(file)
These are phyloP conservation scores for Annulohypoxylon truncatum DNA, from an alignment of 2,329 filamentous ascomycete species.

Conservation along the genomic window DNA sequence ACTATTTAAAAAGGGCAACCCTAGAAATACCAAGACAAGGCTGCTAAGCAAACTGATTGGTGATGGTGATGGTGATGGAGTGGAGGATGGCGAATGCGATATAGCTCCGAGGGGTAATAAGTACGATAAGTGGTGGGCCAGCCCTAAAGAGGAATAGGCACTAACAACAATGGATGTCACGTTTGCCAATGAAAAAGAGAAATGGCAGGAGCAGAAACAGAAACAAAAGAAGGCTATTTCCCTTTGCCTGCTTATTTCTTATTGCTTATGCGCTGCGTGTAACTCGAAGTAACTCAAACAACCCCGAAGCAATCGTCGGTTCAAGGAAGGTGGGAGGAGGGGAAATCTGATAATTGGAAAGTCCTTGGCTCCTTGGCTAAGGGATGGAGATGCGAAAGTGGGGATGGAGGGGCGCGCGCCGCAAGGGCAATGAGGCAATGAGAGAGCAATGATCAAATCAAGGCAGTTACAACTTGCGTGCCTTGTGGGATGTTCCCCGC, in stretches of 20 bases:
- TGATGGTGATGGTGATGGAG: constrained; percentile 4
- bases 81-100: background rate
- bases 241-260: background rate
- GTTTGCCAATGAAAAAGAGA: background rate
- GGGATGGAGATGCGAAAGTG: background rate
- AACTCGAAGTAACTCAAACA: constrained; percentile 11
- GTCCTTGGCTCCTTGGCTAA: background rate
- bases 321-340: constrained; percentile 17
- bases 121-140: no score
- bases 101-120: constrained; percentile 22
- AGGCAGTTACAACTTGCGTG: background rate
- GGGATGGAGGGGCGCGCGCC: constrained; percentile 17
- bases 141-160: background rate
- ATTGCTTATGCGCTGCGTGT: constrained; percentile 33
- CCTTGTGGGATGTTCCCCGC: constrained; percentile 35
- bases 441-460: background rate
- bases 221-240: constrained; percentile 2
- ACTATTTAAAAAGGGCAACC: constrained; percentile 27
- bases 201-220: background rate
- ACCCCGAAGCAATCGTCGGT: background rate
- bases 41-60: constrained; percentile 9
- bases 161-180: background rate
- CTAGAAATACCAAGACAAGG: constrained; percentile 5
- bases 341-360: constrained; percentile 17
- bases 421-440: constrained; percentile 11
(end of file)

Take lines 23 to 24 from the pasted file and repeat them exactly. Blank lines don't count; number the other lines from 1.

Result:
- bases 41-60: constrained; percentile 9
- bases 161-180: background rate